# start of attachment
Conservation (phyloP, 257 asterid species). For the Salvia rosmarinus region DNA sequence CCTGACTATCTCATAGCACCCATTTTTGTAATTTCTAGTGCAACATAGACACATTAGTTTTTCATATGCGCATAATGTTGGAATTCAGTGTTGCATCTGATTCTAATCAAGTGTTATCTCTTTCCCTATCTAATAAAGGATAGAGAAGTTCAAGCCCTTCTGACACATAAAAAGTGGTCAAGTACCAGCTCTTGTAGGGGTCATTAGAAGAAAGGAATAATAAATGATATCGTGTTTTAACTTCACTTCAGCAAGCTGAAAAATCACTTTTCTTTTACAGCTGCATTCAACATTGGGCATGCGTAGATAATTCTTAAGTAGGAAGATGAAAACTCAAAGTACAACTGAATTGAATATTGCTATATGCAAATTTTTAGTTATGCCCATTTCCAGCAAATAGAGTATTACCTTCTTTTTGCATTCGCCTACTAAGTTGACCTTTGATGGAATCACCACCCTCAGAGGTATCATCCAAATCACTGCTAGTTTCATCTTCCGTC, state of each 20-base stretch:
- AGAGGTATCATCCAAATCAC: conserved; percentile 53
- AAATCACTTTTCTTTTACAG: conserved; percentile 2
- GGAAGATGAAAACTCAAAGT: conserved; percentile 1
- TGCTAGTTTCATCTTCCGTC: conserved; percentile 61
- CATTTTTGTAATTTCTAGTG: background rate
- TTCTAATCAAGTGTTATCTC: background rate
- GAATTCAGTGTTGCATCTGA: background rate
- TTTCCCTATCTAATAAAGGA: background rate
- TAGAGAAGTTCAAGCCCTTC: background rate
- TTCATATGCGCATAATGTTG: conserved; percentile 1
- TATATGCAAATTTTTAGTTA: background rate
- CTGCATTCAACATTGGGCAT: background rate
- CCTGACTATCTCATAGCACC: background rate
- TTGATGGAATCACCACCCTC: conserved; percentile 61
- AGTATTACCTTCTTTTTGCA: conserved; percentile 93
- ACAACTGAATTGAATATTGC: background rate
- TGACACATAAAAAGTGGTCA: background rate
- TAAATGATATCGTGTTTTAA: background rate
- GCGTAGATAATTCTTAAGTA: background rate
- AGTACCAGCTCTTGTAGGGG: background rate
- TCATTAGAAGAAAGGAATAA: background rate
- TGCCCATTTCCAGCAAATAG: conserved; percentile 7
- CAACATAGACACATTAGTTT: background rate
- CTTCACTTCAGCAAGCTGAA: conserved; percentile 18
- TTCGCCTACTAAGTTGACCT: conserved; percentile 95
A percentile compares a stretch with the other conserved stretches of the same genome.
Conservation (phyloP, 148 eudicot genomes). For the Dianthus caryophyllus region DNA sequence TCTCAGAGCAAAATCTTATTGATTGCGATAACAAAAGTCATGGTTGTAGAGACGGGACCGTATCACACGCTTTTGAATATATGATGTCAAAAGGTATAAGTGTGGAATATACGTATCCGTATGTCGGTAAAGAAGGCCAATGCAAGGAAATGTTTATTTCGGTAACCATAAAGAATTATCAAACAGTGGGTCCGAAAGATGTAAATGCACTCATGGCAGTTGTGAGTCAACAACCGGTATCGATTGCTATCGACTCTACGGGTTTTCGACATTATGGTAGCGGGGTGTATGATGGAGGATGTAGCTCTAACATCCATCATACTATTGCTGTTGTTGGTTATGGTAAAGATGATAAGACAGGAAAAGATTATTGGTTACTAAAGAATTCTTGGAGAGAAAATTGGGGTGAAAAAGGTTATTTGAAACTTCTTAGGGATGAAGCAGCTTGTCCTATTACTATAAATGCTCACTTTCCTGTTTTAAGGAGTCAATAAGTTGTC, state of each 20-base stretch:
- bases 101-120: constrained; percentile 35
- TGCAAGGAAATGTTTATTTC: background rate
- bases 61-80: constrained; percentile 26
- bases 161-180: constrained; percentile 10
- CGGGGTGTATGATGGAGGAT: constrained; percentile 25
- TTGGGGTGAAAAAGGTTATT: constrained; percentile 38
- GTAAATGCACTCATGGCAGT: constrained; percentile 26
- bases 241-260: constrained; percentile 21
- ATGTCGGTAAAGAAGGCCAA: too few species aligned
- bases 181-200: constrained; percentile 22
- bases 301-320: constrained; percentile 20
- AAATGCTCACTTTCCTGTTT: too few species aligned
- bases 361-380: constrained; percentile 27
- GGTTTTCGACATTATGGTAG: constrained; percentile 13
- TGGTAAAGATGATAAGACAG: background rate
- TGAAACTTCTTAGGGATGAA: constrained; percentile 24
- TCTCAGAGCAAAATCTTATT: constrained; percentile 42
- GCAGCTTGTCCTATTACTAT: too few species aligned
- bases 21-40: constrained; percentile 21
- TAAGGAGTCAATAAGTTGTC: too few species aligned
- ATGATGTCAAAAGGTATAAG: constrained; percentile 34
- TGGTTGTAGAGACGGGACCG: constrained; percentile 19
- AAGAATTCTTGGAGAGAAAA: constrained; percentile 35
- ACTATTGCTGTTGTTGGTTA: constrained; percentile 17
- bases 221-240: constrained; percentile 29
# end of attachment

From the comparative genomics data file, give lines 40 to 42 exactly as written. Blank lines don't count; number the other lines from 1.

- AAATGCTCACTTTCCTGTTT: too few species aligned
- bases 361-380: constrained; percentile 27
- GGTTTTCGACATTATGGTAG: constrained; percentile 13